Dropbox even protects your files from you. That is, if you delete a file and then later realize that you need it, Dropbox will still have a copy of that file in its secure servers. Dropbox will let you undo up to 30 days’ history. If you want to have an unlimited undo option, you’ll have to pay extra.

Clients sometimes unexpectedly ask for copies of files even months after a project is completed. They can’t find the files in their computer, or maybe they deleted them by mistake. Your clients will be very impressed if you can whip up their files at a moment’s notice. This is one way to be a superstar freelancer.

Aren’t you already breathing easier already, knowing your clients’ files will always be available to you, no matter what happens?

2. Share files with your clients quickly and easily.

Dropbox lets you share files with clients and collaborators — whether or not they use Dropbox themselves. One way to share files is to invite your clients to download Dropbox as well. Afterwards, you can share folders with them using the email address associated with their Dropbox account. The folder you’re sharing with them will simply show up in your client’s Dropbox folder.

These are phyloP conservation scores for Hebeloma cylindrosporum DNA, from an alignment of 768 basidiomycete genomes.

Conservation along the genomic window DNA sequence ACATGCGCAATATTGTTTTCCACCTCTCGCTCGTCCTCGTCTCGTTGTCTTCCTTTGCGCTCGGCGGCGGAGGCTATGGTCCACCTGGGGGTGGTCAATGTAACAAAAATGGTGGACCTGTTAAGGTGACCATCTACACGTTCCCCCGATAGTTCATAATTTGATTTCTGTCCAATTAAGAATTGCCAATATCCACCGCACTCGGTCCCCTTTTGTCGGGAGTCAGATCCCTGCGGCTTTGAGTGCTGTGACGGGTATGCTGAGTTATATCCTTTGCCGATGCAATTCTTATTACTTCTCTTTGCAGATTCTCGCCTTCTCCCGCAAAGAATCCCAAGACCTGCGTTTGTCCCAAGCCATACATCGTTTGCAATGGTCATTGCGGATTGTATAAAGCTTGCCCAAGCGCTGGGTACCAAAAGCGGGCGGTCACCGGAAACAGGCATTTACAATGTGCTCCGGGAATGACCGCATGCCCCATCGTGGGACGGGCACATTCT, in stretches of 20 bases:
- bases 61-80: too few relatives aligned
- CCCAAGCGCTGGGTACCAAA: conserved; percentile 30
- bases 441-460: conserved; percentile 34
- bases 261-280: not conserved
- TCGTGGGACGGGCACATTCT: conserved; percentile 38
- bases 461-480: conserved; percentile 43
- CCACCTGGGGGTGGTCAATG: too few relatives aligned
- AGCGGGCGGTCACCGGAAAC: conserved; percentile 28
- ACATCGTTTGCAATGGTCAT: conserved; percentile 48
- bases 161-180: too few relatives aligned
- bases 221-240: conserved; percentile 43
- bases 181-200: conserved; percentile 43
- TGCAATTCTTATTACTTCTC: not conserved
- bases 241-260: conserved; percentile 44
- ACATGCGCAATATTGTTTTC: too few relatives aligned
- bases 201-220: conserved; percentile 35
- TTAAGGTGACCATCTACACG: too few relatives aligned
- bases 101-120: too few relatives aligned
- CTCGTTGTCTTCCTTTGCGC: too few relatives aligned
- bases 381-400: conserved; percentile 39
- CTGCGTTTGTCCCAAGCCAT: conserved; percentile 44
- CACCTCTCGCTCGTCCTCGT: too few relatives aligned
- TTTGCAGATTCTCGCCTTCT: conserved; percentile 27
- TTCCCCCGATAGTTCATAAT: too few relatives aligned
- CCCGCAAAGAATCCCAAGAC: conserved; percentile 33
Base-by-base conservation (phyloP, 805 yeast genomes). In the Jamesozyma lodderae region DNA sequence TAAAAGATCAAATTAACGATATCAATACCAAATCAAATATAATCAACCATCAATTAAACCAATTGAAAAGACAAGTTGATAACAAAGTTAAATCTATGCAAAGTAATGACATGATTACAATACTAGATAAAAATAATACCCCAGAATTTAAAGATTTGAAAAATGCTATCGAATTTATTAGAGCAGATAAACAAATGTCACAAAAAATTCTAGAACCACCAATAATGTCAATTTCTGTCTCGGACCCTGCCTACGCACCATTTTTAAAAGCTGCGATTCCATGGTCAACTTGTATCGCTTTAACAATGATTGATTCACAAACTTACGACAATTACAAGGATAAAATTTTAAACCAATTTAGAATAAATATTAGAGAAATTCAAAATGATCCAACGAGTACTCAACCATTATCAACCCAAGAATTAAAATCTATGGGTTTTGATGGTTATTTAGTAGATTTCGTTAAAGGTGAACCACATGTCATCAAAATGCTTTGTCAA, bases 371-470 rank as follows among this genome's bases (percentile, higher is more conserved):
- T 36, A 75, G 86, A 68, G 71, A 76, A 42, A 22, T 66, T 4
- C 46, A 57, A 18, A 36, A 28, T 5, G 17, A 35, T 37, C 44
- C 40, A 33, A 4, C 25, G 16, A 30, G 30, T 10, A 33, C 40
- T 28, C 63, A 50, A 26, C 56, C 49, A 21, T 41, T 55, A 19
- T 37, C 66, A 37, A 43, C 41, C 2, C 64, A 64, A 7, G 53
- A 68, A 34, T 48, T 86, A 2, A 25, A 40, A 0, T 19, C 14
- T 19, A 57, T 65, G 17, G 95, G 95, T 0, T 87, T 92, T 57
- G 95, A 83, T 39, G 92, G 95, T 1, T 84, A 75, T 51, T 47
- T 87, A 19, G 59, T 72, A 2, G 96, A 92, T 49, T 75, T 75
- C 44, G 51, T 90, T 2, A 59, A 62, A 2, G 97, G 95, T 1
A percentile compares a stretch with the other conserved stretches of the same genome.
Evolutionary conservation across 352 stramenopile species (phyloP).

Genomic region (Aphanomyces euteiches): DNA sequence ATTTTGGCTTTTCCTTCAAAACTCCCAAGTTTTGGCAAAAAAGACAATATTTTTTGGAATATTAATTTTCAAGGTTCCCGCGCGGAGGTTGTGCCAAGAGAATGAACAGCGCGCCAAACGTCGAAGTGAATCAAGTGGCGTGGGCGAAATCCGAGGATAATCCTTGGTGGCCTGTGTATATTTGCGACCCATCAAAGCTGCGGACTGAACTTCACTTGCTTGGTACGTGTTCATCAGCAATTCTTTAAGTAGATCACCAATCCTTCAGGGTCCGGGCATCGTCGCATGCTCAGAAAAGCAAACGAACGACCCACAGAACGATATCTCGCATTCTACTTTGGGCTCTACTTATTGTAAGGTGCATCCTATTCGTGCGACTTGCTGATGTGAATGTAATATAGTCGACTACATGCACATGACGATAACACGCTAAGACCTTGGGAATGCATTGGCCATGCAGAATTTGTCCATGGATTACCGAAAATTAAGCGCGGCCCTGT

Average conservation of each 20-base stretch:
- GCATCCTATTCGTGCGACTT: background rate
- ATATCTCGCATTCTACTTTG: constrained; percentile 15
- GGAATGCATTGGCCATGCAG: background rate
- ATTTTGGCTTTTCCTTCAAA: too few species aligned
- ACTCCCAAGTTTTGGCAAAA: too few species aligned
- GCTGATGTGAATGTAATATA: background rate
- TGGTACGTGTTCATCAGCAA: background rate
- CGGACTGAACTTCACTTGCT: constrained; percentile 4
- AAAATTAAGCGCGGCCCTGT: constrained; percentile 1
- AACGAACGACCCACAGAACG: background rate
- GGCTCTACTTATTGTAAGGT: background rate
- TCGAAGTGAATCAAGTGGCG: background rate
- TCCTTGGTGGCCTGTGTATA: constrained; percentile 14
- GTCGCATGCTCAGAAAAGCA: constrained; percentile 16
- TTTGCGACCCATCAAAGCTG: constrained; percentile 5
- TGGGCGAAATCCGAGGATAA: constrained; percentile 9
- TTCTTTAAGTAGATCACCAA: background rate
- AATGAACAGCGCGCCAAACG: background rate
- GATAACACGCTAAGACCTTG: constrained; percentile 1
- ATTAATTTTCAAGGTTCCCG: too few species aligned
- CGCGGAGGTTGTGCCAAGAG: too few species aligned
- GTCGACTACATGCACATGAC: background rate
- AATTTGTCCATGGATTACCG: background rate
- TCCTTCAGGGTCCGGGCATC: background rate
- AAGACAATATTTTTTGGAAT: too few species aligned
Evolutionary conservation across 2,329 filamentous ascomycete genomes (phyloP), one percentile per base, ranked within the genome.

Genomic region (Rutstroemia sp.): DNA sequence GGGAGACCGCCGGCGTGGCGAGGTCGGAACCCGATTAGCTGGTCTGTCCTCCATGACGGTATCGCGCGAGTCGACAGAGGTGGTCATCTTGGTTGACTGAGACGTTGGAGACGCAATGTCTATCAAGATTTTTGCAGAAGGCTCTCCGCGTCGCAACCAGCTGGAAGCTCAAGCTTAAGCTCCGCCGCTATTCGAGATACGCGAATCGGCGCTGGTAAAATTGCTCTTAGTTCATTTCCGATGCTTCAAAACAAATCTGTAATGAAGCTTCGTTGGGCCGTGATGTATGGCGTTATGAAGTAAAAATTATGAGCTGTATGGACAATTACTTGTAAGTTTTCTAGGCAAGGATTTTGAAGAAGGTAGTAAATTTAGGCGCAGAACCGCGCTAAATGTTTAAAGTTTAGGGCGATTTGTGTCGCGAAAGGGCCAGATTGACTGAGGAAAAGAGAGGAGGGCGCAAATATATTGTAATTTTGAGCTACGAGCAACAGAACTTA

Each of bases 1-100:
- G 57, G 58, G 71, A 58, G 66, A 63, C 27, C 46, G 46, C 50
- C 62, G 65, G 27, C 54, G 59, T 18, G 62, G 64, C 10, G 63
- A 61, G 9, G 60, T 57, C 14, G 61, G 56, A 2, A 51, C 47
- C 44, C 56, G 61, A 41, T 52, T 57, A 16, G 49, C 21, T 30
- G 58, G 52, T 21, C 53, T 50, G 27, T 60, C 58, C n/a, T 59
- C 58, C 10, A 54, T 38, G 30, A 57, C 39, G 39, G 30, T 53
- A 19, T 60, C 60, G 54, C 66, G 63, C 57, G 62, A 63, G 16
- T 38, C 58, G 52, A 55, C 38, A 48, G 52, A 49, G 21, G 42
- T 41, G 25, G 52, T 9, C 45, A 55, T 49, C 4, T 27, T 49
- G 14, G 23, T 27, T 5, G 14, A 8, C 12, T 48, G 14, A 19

dropbox-share

Another way to share files is to put them in the public folder of your Dropbox. From there, simply right-click and copy the public link to the specific file. This will allow anybody — including non-Dropbox users — to access your file online using the public link you’ve provided.

This eliminates the hassle of emailing files to your clients, especially large files that don’t get through email, such as videos or graphics.

3. Collaborate with clients and others.

If your clients like to make their own changes on files, or if you work with other service providers on the same files, then Dropbox will make life easier for you. In this case, you and your clients and other collaborators should all be using Dropbox.

Then you can access each other’s files by sharing folders in your Dropbox. All of you will always see the latest version of the shared files. Dropbox will synchronize these in real time. Should you want to revert to an earlier version of a file, it’s easy to do so. Again, you can do this either on your computer’s file directory or via the Dropbox website.